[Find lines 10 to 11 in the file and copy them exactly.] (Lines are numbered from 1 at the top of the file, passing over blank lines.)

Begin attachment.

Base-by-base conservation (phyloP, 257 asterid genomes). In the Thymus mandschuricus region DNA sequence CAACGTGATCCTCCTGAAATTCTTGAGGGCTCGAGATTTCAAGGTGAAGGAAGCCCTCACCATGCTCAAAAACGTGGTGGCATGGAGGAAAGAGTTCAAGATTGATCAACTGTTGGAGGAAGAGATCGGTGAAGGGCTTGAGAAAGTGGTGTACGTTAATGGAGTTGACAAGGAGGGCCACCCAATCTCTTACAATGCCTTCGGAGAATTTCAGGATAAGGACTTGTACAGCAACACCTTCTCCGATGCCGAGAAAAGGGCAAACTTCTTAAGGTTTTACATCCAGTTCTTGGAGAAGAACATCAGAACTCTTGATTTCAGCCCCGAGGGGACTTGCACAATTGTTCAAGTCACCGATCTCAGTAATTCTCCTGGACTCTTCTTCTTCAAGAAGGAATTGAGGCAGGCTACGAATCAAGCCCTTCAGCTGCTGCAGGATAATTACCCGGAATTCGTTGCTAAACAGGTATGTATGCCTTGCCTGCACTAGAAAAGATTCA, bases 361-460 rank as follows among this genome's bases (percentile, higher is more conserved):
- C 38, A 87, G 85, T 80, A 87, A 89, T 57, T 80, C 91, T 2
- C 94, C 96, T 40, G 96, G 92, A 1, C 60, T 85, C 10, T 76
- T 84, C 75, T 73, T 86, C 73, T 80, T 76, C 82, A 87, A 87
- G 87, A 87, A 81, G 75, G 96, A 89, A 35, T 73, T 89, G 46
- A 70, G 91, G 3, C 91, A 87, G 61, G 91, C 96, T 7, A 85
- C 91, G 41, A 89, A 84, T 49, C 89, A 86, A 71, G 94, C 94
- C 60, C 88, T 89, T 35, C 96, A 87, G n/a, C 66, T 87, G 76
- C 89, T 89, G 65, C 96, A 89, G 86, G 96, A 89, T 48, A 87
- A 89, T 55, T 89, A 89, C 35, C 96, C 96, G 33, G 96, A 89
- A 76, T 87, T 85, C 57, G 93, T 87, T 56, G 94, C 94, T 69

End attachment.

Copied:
- A 89, T 55, T 89, A 89, C 35, C 96, C 96, G 33, G 96, A 89
- A 76, T 87, T 85, C 57, G 93, T 87, T 56, G 94, C 94, T 69